Metagenomics in diagnosis and improved targeted treatment of UTI

Dixon, Matthew, Stefil, Maria, McDonald, Michael, Bjerklund-Johansen, Truls Erik, Naber, Kurt, Wagenlehner, Florian and Mouraviev, Vladimir (2020) Metagenomics in diagnosis and improved targeted treatment of UTI. World Journal of Urology, 38 (1). pp. 35-43. ISSN 0724-4983

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Abstract

INTRODUCTION: The genomic revolution has transformed our understanding of urinary tract infection. There has been a paradigm shift from the dogmatic statement that urine is sterile in healthy people, as we are becoming forever more familiar with the knowledge that bacterial communities exist within the urinary tracts of healthy people. Metagenomics can investigate the broad populations of microbial communities, analysing all the DNA present within a sample, providing comprehensive data regarding the state of the microenvironment of a patient's urinary tract. This permits medical practitioners to more accurately target organisms that may be responsible for disease-a form of 'precision medicine'. METHODS AND RESULTS: This paper is derived from an extensive review and analysis of the available literature on the topic of metagenomic sequencing in urological science, using the PubMed search engine. The search yielded a total of 406 results, and manual selection of appropriate papers was subsequently performed. Only one randomised clinical trial comparing metagenomic sequencing to standard culture and sensitivity in the arena of urinary tract infection was found. CONCLUSION: Out of this process, this paper explores the limitations of traditional methods of culture and sensitivity and delves into the recent studies involving new high-throughput genomic technologies in urological basic and clinical research, demonstrating the advances made in the urinary microbiome in its entire spectrum of pathogens and the first attempts of clinical implementation in several areas of urology. Finally, this paper discusses the challenges that must be overcome for such technology to become widely used in clinical practice.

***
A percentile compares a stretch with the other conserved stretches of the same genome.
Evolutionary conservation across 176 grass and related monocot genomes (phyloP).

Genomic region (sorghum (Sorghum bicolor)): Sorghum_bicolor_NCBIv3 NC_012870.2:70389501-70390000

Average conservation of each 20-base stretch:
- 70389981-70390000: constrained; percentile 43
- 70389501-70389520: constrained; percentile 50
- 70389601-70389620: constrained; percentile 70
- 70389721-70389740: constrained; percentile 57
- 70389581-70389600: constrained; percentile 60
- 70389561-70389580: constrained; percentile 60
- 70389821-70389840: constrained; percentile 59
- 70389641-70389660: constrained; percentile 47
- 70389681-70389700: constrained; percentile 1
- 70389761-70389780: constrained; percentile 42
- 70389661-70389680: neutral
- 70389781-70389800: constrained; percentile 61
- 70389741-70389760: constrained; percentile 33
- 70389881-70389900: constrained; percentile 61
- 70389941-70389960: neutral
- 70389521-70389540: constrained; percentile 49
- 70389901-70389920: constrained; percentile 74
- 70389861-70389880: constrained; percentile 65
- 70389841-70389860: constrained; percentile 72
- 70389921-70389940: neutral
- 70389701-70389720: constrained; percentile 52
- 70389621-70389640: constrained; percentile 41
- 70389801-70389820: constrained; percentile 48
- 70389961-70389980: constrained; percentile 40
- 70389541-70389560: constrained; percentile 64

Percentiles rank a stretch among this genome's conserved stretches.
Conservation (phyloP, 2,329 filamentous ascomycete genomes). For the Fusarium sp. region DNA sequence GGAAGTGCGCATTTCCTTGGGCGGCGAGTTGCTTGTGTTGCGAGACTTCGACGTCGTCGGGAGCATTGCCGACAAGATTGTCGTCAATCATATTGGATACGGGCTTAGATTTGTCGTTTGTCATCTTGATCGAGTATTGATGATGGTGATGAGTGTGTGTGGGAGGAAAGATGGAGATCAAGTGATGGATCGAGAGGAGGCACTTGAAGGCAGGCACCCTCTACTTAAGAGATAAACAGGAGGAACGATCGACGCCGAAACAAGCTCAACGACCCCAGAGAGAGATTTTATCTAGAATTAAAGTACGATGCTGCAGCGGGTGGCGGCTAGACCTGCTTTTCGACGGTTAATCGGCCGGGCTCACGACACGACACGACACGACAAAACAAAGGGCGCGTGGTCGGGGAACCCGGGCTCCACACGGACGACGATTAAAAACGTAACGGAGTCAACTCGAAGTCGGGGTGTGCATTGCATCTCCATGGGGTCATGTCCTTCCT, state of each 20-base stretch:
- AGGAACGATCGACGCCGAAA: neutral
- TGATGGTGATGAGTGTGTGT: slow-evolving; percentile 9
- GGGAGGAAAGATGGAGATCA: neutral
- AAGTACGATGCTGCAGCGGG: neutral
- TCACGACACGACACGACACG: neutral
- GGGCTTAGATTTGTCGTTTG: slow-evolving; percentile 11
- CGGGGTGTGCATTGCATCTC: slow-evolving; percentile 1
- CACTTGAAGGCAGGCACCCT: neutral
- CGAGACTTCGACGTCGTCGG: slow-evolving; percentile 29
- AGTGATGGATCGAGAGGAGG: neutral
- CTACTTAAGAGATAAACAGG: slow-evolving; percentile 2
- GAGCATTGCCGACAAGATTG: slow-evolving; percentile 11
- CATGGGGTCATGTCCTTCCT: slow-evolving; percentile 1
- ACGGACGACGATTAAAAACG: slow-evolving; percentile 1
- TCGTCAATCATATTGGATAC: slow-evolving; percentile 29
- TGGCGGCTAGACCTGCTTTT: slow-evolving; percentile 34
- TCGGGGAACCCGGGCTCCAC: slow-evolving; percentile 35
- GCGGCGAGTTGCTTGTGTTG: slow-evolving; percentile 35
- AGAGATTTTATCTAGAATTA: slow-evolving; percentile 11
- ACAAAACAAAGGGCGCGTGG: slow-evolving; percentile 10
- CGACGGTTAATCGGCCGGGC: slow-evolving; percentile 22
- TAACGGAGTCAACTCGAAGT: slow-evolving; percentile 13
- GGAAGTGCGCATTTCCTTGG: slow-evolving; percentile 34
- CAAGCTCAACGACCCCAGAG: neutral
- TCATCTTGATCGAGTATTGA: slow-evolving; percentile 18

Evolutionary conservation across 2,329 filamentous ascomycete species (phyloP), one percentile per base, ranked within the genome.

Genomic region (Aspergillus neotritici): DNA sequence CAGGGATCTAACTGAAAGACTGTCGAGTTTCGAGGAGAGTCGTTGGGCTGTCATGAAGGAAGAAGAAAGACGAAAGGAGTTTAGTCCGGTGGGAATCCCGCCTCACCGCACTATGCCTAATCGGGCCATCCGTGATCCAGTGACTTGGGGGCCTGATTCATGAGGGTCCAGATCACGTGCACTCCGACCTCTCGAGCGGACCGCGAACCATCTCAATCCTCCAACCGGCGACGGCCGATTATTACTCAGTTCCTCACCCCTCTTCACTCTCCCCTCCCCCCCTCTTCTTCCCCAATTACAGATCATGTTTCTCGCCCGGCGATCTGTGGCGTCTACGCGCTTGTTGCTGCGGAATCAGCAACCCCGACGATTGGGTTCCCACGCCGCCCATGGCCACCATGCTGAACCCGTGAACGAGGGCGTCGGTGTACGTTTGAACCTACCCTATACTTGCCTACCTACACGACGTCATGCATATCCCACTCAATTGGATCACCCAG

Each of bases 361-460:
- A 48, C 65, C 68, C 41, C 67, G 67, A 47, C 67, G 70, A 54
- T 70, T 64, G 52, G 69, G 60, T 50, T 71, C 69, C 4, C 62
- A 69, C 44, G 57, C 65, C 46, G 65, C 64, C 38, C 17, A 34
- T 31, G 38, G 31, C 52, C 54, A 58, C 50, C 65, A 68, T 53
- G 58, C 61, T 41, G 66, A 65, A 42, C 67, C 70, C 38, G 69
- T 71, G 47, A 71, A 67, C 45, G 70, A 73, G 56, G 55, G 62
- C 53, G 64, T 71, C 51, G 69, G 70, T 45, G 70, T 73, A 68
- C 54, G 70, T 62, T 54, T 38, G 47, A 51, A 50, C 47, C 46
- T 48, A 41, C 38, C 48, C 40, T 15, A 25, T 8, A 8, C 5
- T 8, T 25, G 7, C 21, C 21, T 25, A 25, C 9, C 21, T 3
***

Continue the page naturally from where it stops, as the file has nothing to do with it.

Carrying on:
Item Type: Article
Faculty \ School: Faculty of Medicine and Health Sciences > Norwich Medical School
Related URLs:
Depositing User: LivePure Connector
Date Deposited: 13 Jun 2019 12:30
Last Modified: 22 May 2020 00:11
URI: https://ueaeprints.uea.ac.uk/id/eprint/71383
DOI: 10.1007/s00345-019-02731-9

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